Two views • Convention Center hotel would bring city millions of dollars - or saddle it with an unwise risk
by: Tribune File Photo, A debate still rages on whether the Oregon Convention Center could attract more conventions, and help the city’s overall economy, with the construction of a large hotel adjacent to the center.

Oh, I know Mayor Sam Adams isn't likely to ask my advice about his plans for a $300 million headquarters hotel. But if he did, I'd tell him: fugettaboutit.

In soothing tones, I'd remind the mayor that he seems to be the only politician in Oregon who wants to put the public in debt for 30 years on this risky project that ought to be financed by the private sector, if at all.

When Mayor Adams - according to Multnomah County Chairman Ted Wheeler - tried his best imitation of Don Corleone, basically saying, support the hotel or the Sellwood Bridge sleeps with the fishes, Multnomah County told him: fugettaboutit!

After years of study and really wanting to spend millions, Metro reached the only fiscally prudent conclusion: fugettaboutit!

Strong-arm tactics to 'reason' with the state of Oregon to divert millions of dollars - each year for 30 years - from the crippled general fund for this hotel (Senate Bill 813), gets a similar response from the governor and state Legislature: fugettaboutit!

What do they know that Mayor Adams doesn't? They see that project costs keep going up (the mayor's hand-picked advisory committee wants to add 'Platinum LEED' costs to the already-expensive project) and that project revenues keep going down (operating income may fall short by several million dollars annually, according to testimony from local hotel experts).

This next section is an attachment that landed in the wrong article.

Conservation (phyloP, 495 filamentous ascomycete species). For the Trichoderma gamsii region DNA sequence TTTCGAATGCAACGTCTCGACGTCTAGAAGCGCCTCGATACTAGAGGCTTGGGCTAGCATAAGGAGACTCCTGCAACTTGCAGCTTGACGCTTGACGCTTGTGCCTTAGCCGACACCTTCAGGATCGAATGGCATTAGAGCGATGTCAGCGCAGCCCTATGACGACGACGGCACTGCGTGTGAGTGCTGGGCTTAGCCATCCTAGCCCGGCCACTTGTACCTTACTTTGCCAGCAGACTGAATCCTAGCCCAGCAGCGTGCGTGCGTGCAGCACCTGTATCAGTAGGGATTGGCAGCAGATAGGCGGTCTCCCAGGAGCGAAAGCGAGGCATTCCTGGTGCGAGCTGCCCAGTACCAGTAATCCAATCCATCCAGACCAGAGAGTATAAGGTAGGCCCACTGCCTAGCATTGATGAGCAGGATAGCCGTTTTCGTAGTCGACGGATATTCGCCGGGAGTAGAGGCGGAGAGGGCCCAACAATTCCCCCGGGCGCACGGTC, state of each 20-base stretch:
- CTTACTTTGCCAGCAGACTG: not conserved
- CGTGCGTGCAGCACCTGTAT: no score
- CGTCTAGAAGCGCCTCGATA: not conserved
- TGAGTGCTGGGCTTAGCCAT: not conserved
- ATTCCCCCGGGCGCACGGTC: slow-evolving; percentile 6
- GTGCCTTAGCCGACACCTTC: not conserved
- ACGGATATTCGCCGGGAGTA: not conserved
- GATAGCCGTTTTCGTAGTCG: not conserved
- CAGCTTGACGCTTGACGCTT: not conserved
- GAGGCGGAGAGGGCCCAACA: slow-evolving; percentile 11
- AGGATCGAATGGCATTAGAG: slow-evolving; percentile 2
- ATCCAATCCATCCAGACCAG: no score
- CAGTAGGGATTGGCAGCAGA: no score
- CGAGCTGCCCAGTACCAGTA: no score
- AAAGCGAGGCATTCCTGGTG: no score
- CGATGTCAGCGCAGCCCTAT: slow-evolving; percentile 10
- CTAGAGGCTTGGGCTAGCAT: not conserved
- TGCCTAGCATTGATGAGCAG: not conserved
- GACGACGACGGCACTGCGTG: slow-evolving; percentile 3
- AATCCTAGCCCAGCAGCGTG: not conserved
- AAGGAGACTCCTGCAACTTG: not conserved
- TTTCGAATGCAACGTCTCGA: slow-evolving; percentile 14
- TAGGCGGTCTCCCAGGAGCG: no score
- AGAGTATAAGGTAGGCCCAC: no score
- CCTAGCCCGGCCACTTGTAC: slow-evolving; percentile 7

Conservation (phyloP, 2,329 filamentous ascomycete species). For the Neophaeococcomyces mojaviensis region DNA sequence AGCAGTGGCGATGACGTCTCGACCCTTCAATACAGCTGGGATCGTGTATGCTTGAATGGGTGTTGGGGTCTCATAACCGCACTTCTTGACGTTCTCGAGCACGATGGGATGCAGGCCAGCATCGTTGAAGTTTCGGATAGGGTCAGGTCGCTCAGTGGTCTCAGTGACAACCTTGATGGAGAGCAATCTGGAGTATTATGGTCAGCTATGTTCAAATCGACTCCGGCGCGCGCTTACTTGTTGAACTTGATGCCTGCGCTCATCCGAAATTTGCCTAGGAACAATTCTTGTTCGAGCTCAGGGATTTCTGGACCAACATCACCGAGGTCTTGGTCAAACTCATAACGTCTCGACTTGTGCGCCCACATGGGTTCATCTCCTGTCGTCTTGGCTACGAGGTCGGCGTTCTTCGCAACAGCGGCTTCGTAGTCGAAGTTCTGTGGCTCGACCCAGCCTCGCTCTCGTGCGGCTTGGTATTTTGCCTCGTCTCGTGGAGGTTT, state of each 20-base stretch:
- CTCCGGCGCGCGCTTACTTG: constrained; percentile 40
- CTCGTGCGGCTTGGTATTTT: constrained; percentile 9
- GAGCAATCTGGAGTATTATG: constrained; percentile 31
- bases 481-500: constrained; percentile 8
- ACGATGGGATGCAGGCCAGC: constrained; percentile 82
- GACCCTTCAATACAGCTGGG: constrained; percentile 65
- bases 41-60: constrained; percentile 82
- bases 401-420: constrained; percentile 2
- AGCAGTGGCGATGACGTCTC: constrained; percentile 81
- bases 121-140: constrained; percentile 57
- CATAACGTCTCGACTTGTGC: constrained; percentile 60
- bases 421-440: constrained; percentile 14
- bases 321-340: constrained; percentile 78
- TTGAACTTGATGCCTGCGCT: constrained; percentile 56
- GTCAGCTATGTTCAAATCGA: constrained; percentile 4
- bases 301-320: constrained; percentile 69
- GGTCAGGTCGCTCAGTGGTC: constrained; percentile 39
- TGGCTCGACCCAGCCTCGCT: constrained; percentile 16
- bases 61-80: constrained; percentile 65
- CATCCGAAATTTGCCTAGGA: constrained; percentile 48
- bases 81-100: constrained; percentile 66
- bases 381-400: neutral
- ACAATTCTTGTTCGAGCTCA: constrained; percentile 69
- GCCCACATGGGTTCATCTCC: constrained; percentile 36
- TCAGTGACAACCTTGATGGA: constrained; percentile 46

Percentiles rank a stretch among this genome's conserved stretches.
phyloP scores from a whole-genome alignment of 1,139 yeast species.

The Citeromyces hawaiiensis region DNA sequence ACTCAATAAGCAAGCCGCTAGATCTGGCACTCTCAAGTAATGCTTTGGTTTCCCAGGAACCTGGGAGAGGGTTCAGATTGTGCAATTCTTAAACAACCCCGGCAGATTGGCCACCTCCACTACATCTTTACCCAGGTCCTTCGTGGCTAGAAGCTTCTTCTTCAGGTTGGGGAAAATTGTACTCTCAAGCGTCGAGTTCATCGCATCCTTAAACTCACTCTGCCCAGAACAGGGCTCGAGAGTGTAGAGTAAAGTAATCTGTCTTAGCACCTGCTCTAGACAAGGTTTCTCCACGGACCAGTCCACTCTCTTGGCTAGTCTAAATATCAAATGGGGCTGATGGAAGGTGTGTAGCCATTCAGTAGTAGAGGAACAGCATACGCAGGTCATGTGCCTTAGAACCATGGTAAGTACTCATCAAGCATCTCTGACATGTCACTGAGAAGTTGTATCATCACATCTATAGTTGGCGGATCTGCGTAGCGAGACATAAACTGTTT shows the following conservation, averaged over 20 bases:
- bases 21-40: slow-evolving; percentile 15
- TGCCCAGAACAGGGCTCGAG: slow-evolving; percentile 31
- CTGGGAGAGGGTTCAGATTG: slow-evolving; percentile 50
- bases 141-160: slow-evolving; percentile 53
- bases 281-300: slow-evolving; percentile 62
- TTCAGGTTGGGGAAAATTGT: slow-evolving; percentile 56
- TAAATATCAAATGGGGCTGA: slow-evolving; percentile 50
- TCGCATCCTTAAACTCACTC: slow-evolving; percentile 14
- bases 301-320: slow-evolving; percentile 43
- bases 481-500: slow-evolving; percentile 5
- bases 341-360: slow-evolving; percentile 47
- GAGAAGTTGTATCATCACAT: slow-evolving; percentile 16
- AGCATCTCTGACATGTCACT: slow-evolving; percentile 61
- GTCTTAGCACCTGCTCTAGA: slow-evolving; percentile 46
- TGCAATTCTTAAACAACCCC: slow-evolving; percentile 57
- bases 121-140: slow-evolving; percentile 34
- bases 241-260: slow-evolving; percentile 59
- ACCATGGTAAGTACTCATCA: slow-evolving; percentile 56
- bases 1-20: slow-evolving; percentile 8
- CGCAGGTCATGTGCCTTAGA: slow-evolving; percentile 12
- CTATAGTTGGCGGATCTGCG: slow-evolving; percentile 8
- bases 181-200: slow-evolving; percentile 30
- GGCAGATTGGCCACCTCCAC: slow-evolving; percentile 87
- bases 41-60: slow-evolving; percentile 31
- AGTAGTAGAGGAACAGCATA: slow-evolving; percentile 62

And worst of all, there is no end to the madness.

Other crazy communities will use sub-prime financial instruments to mortgage themselves into huge debt - to build even glitzier hotels with sub-market room rates that will compete with Portland for a declining, volatile convention market. We'll be locked into a costly 'arms race' to win a smaller slice of the convention pie, chasing down a risky path to dig ourselves deeper into a financial hole that will threaten our ability to use our city's credit someday to finance something we really need.

Intuitively, most sane people conclude that this hotel is a luxury we just can't afford. And the inconvenient truth is that the overly optimistic projections for success, provided by the consultants/architects/ bond counsels and developers, just don't add up. Otherwise, they'd wait to get their millions of dollars in fees when the hotel turns a profit - instead of taking theirs at the front end and leaving taxpayers to hold the bag for 30 years.

So, hopefully, Mayor Adams will see that there is no disgrace in forgetting about this bad idea. Surely, in these tough times, he and his colleagues can focus their attention on some more worthy projects that require public financing - and when he finds the right one, I'm sure he'll make Portlanders an offer we can't refuse.

Leonard Bergstein is president of Northwest Strategies, Inc. His firm has represented several downtown hotel owners and developers, who have raised objections to the proposed convention center hotel. He lives with his wife, Betsy, near Washington Park in Southwest Portland.

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